Archive for category Medium: Pastel
Books on pastel have always been a bit thin on the ground, so a new one is always welcome. And when it’s as good as this, it’s to be welcomed with open arms.
This is by no means a book of merely pretty or attractive pictures with a few notes on how you too can achieve this result. Rather, it’s a thorough look at a wide variety of techniques in the medium that goes into considerable depth. On a quick flick-through, you might even think that it’s a bit light on the illustrations, but this is not the case and, just when you feel the need for a visual pointer, one will appear.
As well as materials, techniques, styles and working methods, Richard also looks at finishing, framing, record-keeping and even tax. As this is a US publication, you might think this last won’t be much use, but it’s sufficiently general that it could be applied to any tax regime and that attention to detail (or in this case, lack of it) is typical of the whole book.
If you work in pastel, buy this: it’s the best you’ll see in a long time. There’s even a 27 minute DVD covering landscape painting included.
The calm, flat landscapes of Norfolk seem ideally suited to the medium of pastel and Tony Garner explores both the broad vistas and intimate corners of this enchanting county.
Generally speaking, pastels fall into one of two categories, the very loose or the very tight and Tony’s fall into the detailed end of the latter; some of his work has the appearance of some Victorian watercolours.
If you want to explore the county of Norfolk or the possibilities of the medium of pastel, this is a book that’s certainly worth an extended look. Personally, I have the feeling that some of Tony’s work is a little grandstanding – it’s perhaps a trifle over-dramatic and some of the colour choices are a little adventurous, shall we say. However, that doesn’t, in the end, detract from a book that has considerable appeal on many levels.
The format of this series is becoming familiar and the idea is that you can use the 8 projects, which include full-colour step by step demonstrations, in conjunction with the colour wheel built into the front cover. Yes, it’s a gimmick, but sometimes gimmicks concentrate the mind and, with the emphasis here on relatively simple combinations of colours, you can explore the possibilities of the medium, freed from at least one layer of complication.
If there’s a gripe, it’s that the paper chosen makes the illustrations look dull which is, it has to be said, a neat trick when the medium is the pure colour of pastel.
There aren’t that many books around on pastels, which is a pity, because it’s an attractive and relatively simple medium. To have one that concentrates on the absolute basics and comes from a series that assumes very little previous knowledge on the part of the reader is a double treat.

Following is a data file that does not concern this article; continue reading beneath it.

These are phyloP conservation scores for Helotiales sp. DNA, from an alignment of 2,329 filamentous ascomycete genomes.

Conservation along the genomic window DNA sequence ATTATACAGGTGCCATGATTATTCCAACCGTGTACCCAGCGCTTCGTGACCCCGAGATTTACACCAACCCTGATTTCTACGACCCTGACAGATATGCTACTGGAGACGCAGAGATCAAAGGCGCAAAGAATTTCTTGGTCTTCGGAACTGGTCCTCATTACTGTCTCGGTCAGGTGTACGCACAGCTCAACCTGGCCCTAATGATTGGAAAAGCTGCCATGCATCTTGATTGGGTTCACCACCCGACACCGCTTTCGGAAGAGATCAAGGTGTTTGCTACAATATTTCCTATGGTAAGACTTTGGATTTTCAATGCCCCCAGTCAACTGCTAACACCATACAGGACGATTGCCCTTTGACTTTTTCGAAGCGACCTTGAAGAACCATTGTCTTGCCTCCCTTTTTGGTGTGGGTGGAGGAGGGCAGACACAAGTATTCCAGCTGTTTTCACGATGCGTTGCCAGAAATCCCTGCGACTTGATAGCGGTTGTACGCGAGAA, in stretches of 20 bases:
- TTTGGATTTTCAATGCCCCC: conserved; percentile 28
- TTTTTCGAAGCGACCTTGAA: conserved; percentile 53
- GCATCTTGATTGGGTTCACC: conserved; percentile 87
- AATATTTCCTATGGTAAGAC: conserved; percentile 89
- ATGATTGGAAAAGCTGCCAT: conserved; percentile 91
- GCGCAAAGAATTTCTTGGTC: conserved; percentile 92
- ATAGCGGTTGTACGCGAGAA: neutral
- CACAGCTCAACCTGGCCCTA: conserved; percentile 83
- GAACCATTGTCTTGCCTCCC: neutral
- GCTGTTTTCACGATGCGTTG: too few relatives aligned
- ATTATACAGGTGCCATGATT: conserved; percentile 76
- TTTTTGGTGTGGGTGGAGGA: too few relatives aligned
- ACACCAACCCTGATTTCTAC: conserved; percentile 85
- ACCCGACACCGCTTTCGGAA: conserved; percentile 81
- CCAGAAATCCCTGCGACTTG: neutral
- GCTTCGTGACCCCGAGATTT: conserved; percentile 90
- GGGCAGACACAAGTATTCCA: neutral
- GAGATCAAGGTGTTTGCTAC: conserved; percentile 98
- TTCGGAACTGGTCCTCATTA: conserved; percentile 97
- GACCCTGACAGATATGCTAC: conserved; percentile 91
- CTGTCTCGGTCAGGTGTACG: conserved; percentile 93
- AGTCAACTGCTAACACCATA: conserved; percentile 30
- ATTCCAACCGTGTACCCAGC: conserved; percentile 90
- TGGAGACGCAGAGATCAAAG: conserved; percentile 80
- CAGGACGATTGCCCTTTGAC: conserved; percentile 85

Carol Hodgson shows you how to handle pastels and then provides three very thoroughly illustrated step by step demonstrations of sunflowers, an olive grove and a Venetian scene that cover a good variety of both subject and techniques. Everything you need is there, all that’s missing is the mystique.
This substantial volume is a bind-up of five previously-issued titles covering drawing, watercolour, oils, acrylics and pastel. The approach in each of these was the same: paint a complete picture (a still life), learning a good variety of basic techniques in the chosen medium as you went along. Most medium guides do more or less the same thing, that is to say they give you a series of demonstrations that showcase things like colour, tone, blending, washes, brushwork and so on. Normally, though, these are quite truncated sessions that may not really result in anything more than a collection of unrelated subjects and don’t always lead to anything in the way of a coherent finished result.
Where this book differs and is, as far as I know, unique, is that the authors work their way through different elements of a single overall composition to achieve the same result, so that what you get is a much more complete work of art at the end of it and a much better idea of whether what you’ve learned has been worthwhile. All this, of course, depends on whether you are comfortable with this single-minded way of working and whether you want to paint a still life. No pain, no gain, however, and it’s worth sacrificing the variety of the more traditional approach for this more seamless way of working.
Many artists choose to concentrate on one or maybe two media, so the value of a compendium such as this is necessarily limited. I’ve always suspected that this kind of book appeals to people who think they want to paint and to others who are looking for a gift book, rather than to those who are already a rung or two up the ladder. Nevertheless, there’s no shortage of these compendium guides about, so one has to assume there’s a market, though how may of their buyers or recipients then go on to pursue their craft at any length, I wouldn’t like to guess. It’s also worth observing that this volume is, at 415 pages, both longer than most and also more expensive. Its unique approach and the quality of the authors, both of them experienced and effective teachers and writers, do on the whole justify the price though.
The littoral, that is to say, the area where the land meets the sea, offers a wide variety of subject matter as well as constantly changing conditions that can be both a challenge and an opportunity for the artist. As such, it’s a huge subject and one which is often covered in parts, boats and harbours being the most popular.